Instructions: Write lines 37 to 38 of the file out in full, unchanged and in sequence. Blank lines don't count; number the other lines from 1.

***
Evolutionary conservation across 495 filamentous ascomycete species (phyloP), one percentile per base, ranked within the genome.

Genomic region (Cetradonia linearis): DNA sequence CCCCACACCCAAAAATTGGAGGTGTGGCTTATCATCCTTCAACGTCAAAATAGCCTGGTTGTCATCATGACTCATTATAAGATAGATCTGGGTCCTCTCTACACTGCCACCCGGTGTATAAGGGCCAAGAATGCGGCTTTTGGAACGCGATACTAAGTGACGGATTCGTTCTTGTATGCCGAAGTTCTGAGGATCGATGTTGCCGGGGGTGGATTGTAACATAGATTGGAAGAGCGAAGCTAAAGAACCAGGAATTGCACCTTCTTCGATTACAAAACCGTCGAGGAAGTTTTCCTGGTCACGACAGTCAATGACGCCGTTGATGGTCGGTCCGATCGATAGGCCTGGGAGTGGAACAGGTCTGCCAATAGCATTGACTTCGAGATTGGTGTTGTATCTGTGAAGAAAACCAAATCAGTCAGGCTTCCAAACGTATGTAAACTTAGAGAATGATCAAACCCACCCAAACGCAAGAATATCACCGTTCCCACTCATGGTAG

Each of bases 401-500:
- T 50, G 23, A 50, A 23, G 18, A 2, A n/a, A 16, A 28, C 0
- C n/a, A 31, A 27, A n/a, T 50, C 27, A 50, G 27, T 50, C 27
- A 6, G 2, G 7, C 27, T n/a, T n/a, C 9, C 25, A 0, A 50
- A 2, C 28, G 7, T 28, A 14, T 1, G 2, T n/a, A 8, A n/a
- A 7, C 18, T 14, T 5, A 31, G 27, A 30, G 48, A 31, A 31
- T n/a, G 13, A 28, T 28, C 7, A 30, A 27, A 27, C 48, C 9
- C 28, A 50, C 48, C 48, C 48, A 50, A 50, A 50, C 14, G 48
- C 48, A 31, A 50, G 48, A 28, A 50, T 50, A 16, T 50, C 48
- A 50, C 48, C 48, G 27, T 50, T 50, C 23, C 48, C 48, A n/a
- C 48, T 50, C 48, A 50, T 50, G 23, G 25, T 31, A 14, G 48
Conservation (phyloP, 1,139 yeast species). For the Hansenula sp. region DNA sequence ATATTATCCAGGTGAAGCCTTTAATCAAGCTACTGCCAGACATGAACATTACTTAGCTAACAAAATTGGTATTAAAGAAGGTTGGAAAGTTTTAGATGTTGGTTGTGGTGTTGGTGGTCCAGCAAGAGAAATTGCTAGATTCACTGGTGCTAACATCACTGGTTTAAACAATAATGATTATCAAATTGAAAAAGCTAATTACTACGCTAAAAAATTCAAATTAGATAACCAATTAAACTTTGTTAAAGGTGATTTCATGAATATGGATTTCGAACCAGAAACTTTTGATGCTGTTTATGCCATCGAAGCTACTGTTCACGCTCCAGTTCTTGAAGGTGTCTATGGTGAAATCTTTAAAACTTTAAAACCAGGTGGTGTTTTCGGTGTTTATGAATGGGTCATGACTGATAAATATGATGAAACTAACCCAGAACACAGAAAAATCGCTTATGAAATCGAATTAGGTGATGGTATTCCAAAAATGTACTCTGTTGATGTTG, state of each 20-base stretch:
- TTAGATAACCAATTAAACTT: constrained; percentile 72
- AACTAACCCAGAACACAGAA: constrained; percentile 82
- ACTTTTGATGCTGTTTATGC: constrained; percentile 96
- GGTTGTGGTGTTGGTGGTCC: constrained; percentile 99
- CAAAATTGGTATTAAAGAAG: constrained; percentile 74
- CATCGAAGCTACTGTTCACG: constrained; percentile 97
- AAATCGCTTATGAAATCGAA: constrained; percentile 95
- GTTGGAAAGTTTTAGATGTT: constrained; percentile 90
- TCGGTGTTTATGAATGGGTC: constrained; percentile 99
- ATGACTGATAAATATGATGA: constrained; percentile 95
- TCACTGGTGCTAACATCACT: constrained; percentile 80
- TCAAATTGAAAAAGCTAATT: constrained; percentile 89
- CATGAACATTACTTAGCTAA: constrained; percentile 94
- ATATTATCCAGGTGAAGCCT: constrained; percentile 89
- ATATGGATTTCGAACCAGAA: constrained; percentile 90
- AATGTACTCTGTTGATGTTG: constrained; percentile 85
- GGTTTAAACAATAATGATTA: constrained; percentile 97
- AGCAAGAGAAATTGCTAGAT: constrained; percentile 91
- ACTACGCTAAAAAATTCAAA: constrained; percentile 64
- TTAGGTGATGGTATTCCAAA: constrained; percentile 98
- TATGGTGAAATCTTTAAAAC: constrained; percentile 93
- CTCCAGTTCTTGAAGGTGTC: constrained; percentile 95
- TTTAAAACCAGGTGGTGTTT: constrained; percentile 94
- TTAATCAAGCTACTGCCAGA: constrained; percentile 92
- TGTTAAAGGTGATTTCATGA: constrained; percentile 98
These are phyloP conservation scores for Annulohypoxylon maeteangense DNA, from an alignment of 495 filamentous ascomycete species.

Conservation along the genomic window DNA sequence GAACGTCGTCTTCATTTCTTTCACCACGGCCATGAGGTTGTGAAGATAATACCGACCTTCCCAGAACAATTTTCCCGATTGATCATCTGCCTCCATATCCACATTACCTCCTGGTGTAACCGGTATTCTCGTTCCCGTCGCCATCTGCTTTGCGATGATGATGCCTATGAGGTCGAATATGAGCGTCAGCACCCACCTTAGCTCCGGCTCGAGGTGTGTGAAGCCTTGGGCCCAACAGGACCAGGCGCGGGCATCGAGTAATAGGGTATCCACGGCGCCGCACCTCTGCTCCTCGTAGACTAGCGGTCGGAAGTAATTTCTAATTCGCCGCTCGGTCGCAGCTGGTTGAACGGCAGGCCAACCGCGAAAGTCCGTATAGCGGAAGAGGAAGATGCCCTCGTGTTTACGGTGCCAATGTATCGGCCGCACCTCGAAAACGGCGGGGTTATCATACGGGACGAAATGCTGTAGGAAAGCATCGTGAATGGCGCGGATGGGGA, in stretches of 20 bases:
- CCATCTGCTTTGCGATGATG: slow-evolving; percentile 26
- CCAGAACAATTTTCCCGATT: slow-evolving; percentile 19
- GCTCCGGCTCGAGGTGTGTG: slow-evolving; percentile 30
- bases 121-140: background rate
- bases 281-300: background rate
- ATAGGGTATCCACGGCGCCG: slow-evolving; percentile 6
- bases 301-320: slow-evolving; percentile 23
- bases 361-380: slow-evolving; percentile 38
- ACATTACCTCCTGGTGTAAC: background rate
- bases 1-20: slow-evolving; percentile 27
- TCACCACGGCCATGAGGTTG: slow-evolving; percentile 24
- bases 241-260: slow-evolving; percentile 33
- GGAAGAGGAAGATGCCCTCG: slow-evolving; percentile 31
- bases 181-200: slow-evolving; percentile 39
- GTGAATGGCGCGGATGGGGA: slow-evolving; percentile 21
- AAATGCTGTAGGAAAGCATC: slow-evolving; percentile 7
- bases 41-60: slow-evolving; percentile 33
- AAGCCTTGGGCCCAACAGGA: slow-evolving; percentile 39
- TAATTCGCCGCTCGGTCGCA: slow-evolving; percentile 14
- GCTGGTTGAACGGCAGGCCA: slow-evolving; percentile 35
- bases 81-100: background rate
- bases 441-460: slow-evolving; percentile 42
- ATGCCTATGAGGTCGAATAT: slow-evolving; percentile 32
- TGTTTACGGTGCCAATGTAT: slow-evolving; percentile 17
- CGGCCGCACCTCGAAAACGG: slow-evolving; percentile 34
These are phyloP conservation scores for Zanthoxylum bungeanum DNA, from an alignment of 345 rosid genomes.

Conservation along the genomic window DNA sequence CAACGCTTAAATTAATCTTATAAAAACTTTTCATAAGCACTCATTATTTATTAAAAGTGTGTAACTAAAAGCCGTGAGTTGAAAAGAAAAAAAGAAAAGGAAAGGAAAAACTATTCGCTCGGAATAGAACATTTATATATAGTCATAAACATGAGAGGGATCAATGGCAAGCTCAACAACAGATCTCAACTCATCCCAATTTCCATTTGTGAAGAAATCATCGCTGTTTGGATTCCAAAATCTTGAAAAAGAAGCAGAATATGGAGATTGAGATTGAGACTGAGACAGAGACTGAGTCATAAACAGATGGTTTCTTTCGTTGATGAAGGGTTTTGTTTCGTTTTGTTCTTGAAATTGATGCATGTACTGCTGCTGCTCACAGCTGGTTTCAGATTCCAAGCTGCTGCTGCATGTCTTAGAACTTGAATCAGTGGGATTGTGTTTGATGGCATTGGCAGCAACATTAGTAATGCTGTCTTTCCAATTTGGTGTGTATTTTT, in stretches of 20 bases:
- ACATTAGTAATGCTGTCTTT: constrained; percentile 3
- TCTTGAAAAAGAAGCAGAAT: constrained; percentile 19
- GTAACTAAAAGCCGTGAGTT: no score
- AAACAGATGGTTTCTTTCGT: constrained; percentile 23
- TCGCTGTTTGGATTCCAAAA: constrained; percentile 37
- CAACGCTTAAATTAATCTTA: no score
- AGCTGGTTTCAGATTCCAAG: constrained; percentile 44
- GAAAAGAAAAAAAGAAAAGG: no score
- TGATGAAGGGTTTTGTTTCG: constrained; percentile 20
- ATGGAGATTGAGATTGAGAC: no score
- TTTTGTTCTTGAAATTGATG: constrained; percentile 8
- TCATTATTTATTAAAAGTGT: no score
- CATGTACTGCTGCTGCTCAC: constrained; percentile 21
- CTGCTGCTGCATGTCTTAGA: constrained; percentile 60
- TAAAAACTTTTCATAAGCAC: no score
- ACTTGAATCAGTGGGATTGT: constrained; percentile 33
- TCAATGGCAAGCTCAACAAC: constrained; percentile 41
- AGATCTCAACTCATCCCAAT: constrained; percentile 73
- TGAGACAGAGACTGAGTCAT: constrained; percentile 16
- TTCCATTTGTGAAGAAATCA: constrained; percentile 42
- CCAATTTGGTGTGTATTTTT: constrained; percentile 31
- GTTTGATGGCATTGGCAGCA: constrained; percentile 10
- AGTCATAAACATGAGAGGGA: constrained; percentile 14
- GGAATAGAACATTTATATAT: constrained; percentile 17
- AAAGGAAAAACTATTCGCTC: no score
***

- TTTAAAACCAGGTGGTGTTT: constrained; percentile 94
- TTAATCAAGCTACTGCCAGA: constrained; percentile 92